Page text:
German Chancellor Angela Merkel is scrambling to prevent a further erosion of her personal authority at home and end months of uncertainty that have started to weaken Germany's international influence.

Acting German Chancellor Angela Merkel arrives for exploratory talks about forming a new coalition government at the SPD headquarters in Berlin. January 11, 2018.
Acting German Chancellor Angela Merkel arrives for exploratory talks about forming a new coalition government at the SPD headquarters in Berlin. January 11, 2018. (Reuters)

Chancellor Angela Merkel was struggling Friday to find a coalition deal with Germany's second biggest party, as a last-ditch round of negotiations goes down to the wire with "big obstacles" left to clear.

After 18 hours of talks and still no agreement in sight between Merkel's conservatives and the centre-left Social Democrats, weary negotiators said a result would likely not emerge before dawn.

Questions surrounding Germany's 2015 record refugee influx as well as issues related to the country's finances were sticking points even as Europe's biggest economy posted healthy growth for 2017 and a record surplus.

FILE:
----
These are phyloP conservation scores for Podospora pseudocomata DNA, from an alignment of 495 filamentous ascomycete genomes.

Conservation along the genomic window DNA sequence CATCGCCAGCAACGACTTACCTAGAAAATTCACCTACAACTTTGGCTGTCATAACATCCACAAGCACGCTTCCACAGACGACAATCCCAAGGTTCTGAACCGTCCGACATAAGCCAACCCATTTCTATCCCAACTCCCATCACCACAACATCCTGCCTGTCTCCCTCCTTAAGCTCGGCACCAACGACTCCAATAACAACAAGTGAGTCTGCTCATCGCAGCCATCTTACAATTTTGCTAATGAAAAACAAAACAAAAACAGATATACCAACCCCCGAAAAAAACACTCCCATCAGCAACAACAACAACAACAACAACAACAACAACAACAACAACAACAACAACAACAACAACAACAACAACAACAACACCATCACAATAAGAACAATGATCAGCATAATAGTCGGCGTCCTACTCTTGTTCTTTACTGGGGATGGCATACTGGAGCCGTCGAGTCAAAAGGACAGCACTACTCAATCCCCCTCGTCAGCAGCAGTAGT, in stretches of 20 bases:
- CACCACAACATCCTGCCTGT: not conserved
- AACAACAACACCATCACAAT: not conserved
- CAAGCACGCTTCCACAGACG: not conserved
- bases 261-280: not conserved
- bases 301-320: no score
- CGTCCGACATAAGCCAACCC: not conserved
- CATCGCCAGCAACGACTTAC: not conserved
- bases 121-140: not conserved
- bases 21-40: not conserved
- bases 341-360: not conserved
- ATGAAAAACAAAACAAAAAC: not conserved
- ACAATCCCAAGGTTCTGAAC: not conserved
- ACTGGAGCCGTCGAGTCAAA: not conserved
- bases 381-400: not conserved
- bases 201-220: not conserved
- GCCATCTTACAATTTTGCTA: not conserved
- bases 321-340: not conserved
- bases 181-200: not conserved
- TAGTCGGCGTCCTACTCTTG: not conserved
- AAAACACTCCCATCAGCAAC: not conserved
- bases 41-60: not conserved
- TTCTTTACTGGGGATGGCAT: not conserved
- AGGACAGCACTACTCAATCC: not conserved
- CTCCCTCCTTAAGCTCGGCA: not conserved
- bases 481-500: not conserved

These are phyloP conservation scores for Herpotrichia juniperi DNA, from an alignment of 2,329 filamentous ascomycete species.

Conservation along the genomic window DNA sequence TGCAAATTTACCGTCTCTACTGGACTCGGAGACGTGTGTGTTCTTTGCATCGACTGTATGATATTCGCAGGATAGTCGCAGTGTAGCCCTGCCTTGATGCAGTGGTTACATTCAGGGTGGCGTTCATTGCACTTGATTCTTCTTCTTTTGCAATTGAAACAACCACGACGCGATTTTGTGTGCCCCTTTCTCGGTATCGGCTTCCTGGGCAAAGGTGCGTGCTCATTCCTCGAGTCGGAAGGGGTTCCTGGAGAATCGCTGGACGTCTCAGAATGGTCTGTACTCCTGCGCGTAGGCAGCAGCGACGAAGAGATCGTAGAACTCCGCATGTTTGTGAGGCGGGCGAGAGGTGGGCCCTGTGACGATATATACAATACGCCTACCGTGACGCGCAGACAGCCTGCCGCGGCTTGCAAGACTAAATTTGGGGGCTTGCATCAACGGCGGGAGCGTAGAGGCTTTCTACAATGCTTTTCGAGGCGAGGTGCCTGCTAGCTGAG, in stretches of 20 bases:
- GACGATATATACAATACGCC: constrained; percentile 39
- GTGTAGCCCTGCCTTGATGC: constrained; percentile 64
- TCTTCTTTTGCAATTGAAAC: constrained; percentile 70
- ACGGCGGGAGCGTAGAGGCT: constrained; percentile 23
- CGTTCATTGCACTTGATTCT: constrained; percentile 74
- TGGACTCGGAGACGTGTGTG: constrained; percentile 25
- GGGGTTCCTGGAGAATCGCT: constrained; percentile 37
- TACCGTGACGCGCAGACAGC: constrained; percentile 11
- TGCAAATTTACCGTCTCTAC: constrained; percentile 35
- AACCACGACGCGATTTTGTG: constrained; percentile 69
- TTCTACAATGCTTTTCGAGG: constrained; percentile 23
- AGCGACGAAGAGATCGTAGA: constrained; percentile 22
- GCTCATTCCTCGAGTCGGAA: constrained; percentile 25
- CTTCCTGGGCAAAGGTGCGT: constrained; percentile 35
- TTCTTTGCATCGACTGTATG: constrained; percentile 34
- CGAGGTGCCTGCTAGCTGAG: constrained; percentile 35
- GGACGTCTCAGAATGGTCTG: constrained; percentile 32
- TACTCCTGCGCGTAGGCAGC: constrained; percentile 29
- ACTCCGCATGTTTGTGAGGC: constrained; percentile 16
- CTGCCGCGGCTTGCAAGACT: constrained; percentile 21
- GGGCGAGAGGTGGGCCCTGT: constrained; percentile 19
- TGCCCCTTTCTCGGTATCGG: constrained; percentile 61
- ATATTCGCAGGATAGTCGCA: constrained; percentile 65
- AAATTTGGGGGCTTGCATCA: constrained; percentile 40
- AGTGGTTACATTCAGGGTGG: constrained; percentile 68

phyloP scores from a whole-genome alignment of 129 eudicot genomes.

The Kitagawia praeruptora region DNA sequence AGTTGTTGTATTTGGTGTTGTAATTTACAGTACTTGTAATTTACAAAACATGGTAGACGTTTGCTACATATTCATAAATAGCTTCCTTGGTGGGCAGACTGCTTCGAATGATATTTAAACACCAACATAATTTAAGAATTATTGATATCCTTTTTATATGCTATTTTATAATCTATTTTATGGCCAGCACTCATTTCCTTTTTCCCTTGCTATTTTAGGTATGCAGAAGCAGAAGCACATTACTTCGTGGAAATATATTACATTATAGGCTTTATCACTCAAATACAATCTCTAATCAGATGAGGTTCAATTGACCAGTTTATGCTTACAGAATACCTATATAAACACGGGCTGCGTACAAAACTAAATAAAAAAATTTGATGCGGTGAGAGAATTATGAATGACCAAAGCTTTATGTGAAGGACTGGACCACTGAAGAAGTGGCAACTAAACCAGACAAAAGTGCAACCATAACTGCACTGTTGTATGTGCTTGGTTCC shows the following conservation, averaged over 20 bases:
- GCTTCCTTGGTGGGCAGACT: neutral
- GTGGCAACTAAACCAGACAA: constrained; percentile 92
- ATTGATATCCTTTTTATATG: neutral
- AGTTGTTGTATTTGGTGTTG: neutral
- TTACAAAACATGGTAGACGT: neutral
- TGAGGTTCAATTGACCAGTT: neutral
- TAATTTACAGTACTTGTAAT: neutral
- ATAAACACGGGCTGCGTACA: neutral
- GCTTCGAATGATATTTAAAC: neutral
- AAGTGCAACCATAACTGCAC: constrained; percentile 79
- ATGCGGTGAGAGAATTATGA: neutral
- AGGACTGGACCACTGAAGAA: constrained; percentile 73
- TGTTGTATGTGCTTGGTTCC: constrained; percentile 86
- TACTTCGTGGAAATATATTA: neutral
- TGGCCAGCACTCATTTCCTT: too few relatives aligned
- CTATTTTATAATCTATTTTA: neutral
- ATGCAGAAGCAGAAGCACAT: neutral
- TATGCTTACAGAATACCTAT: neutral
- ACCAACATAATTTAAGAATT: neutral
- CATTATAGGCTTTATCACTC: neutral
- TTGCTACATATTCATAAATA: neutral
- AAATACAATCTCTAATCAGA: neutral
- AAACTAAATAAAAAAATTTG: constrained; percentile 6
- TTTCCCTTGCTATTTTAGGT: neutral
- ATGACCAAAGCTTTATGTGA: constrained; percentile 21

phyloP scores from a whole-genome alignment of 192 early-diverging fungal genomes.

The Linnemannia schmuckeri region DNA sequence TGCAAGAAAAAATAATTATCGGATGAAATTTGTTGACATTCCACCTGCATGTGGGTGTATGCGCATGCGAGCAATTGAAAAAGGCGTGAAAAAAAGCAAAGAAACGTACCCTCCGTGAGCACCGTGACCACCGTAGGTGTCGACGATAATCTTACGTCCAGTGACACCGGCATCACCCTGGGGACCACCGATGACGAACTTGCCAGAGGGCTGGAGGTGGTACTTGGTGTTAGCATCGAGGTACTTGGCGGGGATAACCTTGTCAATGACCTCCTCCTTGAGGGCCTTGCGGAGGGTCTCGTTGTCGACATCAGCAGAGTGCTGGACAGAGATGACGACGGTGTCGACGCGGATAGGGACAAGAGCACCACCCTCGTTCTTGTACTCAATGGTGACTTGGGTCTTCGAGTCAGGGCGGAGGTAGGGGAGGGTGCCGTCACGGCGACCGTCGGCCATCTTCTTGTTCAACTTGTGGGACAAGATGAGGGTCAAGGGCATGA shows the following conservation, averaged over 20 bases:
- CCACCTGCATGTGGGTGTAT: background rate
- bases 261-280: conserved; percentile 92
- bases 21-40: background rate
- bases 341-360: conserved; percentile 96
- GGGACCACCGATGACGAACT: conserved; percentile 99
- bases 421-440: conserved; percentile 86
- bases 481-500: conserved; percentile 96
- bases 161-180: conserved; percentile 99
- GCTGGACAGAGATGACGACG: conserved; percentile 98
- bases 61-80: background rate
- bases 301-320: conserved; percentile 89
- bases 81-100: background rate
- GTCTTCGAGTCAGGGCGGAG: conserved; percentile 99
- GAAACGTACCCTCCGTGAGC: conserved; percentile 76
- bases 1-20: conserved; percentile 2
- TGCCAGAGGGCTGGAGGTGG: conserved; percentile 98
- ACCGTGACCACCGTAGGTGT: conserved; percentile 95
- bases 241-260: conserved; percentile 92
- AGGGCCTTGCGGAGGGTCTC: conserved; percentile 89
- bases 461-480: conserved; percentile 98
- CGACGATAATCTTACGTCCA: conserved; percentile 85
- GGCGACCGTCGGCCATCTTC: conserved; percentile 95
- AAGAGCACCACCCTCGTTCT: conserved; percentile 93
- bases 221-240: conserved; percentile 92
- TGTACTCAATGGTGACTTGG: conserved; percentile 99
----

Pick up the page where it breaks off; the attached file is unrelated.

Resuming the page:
Merkel, who desperately needs to form a new government to salvage her political future, had warned that it would be a "tough day" of talks.

She said her conservative Christian Democrats would "work constructively to find the necessary compromises but we are also aware that we need to execute the right policies for our country".

September's inconclusive elections left Merkel without a majority and she has struggled to find partners to govern Europe's biggest economy.

After her earlier attempt at forging a coalition with two smaller parties collapsed, she is now pinning her hopes on renewing an alliance with the Social Democrats (SPD).

SPD leader Martin Schulz also spoke of "big obstacles" on the last day of preliminary talks in which the parties were sounding each other out over whether to move on to formal coalition negotiations.

The talks are not only crucial for Merkel, but also for Schulz and the leader of Merkel's Bavarian allies, Horst Seehofer, said political analyst Karl-Rudolf Korte of Duisburg-Essen University.

"The negotiations are not just about a coalition, but also their careers. It would be the end for all three if this coalition does not come about," he told public broadcaster ZDF.

Source: TRTWorld and agencies